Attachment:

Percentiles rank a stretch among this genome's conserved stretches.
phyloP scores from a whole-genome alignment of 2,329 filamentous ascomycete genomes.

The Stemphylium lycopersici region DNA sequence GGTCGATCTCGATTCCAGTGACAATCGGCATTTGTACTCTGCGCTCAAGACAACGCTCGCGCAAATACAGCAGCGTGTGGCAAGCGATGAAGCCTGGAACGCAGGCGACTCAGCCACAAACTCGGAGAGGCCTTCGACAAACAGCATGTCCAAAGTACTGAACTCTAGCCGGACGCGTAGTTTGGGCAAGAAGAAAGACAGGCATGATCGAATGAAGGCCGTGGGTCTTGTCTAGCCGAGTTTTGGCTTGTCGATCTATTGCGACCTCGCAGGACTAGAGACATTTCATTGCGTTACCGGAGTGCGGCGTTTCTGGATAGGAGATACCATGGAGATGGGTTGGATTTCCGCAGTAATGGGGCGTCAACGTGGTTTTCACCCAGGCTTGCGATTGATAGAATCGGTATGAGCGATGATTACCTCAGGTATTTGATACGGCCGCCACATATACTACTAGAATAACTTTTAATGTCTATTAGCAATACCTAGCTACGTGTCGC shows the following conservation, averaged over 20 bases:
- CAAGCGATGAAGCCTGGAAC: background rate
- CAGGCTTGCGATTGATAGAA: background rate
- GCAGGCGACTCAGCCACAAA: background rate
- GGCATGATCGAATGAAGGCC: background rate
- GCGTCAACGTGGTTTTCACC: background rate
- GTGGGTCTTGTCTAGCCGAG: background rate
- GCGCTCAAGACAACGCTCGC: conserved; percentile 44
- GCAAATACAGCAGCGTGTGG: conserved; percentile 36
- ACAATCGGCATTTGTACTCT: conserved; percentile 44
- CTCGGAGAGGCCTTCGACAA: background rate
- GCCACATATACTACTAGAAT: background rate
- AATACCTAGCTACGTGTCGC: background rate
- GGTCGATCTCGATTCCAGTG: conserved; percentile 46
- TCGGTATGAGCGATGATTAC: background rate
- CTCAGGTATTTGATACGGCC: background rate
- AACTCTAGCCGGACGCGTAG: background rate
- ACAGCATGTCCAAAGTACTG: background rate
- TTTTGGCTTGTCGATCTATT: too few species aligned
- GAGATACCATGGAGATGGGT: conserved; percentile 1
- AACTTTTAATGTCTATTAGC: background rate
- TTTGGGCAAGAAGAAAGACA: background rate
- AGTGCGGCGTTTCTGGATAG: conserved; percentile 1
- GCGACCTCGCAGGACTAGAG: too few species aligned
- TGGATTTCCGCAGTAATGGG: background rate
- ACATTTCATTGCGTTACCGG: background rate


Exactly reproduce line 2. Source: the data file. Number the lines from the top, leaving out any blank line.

phyloP scores from a whole-genome alignment of 2,329 filamentous ascomycete genomes.